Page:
In the US, where just about everyone adds unlimited texts (SMS) to their phone plan, messaging apps rarely received much attention. That all changed with Facebook’s jaw-dropping $19 billion acquisition of WhatsApp.
Still think paying for text messages is a necessary evil? Here are just a few more head-spinning facts that will make your mobile-service provider’s stomach churn:
The humble text message has suddenly morphed into a platform, one set to remake the global smartphone wars and deconstruct today’s biggest social media empires. The potential to remake branding, marketing, digital downloads, payments and more is also within sight. What’s more, many of these platforms have hundreds of millions of users and are generating significant revenues across multiple lines of business beyond advertising.
Why and how is this happening? In short, opportunity. In many parts of the world, texting is relatively expensive. Messaging apps function through Wi-Fi and over top data plans, separating themselves from service providers while giving users quick and simplistic alternatives to text messages.
Another reason messaging apps are catching on is their seamless integration with friends lists. When you launch a new messaging app, it automatically grabs your phone’s contacts and tells you who among them already uses their service. Some even tell you which of your friends aren’t using the service, encouraging you to invite them to join in on the fun. Viral growth is practically built into the system.
Messaging apps are a real-time, direct channel to billions of people. Though they may have started out as a free or low-cost alternative to carrier-based SMS service, they have quickly evolved into highly robust communications services linking friends, groups, brands, and businesses, all while simultaneously offering content discovery, payment services, photo sharing, loyalty rewards and fun.
No wonder the entire industry is aggressively staking claims on various territories. Hiroshi Mikitani, CEO of Japanese e-commerce conglomerate Rakuten, recently paid $900 million for Viber’s 300 million users. “This is a no-brainer,” explained Mikitani. “Messaging apps are taking over the world.” Line, a rival to Rakuten, already has 400 million users and transmits over 10 billion messages a day.
Justifying Facebook’s highly-publicized WhatsApp acquisition, Mark Zuckerberg recently told the New York Times, “I think we basically saw that the messaging space is bigger than (Facebook) initially realized.” Since this realization, Zuckerberg has acted fast. Along with the mega-purchase of WhatsApp, Facebook just re-designed its Messenger app, making it a fully functioning standalone app that supports groups, message forwarding among friends, and improved integration with the traditional Facebook service.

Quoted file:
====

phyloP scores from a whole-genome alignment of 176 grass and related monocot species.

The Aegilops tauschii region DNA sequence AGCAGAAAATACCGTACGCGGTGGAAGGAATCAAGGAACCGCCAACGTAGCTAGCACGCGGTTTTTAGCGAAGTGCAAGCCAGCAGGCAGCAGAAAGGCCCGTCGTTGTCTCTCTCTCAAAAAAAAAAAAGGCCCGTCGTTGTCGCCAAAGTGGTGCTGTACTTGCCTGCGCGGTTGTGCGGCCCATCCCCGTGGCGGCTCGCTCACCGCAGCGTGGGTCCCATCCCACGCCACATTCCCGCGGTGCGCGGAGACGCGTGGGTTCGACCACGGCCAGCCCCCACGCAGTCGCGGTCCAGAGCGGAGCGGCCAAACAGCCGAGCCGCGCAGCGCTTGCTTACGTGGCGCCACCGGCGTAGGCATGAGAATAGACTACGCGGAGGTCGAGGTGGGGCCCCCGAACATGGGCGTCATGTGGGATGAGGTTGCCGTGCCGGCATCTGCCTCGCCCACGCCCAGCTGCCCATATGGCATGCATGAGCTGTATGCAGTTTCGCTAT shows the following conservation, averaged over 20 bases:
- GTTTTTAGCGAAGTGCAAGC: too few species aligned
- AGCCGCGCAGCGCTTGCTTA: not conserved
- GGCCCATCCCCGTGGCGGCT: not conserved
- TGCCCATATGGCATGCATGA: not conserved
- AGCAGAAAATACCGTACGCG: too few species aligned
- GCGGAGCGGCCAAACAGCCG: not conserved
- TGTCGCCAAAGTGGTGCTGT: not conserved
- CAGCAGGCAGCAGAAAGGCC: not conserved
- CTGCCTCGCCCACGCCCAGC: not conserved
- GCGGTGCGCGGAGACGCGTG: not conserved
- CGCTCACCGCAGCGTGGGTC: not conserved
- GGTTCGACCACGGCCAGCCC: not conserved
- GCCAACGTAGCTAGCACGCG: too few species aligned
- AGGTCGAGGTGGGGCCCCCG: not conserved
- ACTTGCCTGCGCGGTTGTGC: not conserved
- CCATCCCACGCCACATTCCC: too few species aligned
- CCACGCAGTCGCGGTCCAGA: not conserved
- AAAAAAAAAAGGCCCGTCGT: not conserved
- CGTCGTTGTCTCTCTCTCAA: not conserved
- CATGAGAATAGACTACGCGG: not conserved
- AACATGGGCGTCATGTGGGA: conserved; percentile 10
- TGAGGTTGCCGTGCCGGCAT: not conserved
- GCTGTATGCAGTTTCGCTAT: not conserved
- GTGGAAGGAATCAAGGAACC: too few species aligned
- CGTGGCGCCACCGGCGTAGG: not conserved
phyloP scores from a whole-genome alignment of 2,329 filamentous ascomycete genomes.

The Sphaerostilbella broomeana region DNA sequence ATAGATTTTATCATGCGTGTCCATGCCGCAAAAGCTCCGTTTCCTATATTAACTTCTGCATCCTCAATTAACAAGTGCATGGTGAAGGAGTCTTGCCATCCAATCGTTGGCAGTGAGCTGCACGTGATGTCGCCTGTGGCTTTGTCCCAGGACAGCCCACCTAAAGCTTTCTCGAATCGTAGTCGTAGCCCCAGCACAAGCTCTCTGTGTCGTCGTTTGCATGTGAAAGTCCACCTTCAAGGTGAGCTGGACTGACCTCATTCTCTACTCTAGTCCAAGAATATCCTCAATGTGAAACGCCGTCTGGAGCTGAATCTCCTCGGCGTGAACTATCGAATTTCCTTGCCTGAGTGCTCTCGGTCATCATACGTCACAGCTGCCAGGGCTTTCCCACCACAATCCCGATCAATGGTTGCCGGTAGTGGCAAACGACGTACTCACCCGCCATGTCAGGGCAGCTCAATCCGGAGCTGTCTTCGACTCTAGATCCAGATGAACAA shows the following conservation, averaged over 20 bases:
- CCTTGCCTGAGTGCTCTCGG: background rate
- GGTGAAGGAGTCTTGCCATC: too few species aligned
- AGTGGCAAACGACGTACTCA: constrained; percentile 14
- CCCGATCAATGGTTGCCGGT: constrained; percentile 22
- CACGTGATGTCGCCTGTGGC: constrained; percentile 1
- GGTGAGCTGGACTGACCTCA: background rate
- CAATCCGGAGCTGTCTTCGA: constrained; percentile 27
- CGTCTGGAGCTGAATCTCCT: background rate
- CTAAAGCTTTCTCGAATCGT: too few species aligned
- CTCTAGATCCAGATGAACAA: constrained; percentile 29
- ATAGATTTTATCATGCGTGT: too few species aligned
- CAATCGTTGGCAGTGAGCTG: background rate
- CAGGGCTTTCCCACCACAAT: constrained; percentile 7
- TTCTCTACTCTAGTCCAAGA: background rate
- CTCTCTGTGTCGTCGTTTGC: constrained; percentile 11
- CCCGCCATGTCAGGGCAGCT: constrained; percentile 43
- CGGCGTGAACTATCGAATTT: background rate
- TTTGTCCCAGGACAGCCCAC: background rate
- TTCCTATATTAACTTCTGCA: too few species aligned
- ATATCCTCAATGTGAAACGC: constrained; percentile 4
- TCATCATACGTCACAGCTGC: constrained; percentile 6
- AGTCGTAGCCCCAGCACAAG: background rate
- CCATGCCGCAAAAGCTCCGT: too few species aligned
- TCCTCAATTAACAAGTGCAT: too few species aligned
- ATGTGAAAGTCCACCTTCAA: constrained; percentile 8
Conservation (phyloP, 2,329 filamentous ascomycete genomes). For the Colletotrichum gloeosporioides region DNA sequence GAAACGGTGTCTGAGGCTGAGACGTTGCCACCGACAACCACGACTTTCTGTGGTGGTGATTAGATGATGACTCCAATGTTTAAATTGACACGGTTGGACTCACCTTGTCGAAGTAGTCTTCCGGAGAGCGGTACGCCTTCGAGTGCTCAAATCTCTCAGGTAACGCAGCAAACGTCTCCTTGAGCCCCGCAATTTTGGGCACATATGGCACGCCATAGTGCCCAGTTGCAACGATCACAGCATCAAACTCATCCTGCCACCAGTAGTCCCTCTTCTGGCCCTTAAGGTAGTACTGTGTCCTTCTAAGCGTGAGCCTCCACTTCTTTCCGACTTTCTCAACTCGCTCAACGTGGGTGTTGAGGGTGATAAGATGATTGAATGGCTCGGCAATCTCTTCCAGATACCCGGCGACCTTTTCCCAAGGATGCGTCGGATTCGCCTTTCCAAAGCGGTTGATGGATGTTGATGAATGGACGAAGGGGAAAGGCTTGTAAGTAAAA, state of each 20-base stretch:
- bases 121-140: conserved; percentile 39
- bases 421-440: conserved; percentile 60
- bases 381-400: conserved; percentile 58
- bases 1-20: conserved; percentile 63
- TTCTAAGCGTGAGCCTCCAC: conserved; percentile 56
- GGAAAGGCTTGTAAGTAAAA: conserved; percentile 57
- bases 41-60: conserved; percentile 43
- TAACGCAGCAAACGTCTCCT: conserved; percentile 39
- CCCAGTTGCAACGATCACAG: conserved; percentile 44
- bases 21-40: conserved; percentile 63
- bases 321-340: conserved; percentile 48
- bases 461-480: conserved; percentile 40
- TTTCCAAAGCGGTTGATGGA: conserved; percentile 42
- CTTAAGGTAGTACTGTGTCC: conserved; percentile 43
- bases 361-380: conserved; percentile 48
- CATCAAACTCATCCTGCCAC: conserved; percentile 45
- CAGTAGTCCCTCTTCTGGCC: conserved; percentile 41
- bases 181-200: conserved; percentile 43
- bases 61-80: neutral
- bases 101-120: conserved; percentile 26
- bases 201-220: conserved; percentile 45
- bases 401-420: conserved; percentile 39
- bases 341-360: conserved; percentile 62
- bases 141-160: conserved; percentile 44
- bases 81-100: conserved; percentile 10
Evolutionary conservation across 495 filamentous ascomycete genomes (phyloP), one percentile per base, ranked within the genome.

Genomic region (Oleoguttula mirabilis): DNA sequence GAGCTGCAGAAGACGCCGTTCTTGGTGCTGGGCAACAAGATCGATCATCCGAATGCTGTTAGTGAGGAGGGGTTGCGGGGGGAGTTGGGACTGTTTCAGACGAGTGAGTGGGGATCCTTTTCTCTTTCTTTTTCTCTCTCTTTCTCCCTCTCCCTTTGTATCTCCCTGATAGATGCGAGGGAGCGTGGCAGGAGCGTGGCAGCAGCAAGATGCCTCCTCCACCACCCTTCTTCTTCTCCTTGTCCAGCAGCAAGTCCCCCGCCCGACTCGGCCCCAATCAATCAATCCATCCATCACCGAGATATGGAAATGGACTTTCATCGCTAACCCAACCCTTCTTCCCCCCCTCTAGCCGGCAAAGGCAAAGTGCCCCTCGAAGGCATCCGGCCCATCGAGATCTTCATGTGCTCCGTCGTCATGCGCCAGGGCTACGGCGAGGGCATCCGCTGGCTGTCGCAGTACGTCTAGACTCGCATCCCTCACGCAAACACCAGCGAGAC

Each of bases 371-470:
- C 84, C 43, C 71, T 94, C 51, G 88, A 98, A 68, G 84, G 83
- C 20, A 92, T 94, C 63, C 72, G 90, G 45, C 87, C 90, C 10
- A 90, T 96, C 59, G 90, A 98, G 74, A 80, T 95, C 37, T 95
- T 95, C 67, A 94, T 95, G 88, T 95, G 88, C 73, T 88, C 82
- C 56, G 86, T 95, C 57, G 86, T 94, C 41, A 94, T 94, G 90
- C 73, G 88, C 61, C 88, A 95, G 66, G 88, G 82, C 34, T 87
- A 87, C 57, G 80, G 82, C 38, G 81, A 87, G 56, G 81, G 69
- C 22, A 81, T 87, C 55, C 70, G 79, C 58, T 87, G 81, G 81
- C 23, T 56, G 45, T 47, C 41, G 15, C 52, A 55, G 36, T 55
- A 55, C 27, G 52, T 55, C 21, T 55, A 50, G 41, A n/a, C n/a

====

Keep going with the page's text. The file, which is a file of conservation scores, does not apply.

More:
Zuckerberg’s conversion is not isolated. Beginning with KitKat, Google requires that its Hangouts app be the default messaging app on Android devices. With the potential of a billion-plus smartphones on its Android platform, that’s a very big deal.
Apple has made few waves in the mobile messaging market since making iMessage its standard iOS messaging service, but that could all change with a rarely discussed iOS 7 feature called Multipeer Connectivity Framework. This framework enables Apple iOS devices to connect with one another over Bluetooth or Wi-Fi, allowing iMessage and other messaging apps to offer a means of letting users join chat rooms and send messages anonymously when in close proximity with one another.
And fighting to maintain its own bit of relevancy, BlackBerry’s BBM service includes an innovative “Channels” feature where users can join in a group interaction led by a popular brand. CNBC, Virgin Atlantic and others have already signed up, viewing the BBM Channels service as an engaging way to interact with customers.
A crop of well-funded messaging app start-ups are also seeking traction in the enterprise. Eko, Flowdock, Convo and several others have been developed and marketed to serve specific industries and employee needs. For a monthly fee, Voxer offers a walkie-talkie-like messaging service for the construction, transportation and hospitality industries.
TigerText offers secure messaging for companies that have strict legal requirements regarding communications. With TigerText, messages are not only secure, but also disappear after a designated amount of time – like Snapchat or Mission Impossible. This will come in handy for some sectors that have federal HIPAA regulations regarding sending, receiving and protecting information, like the healthcare system. More than 10,000 businesses have signed up for TigerText, which pairs nicely with their $21 million in Series B funding.
Messaging apps are certain to continue growing, evolving and extending their services to new markets and new industries. Apple and Google will undoubtedly seek to leverage control of their respective ecosystems. Facebook will continue to call upon its billion users to hold their ground. But as we’ve seen, this entire industry is just getting started and innovation can come from any Fortune 500 company or two-car garage on the globe.
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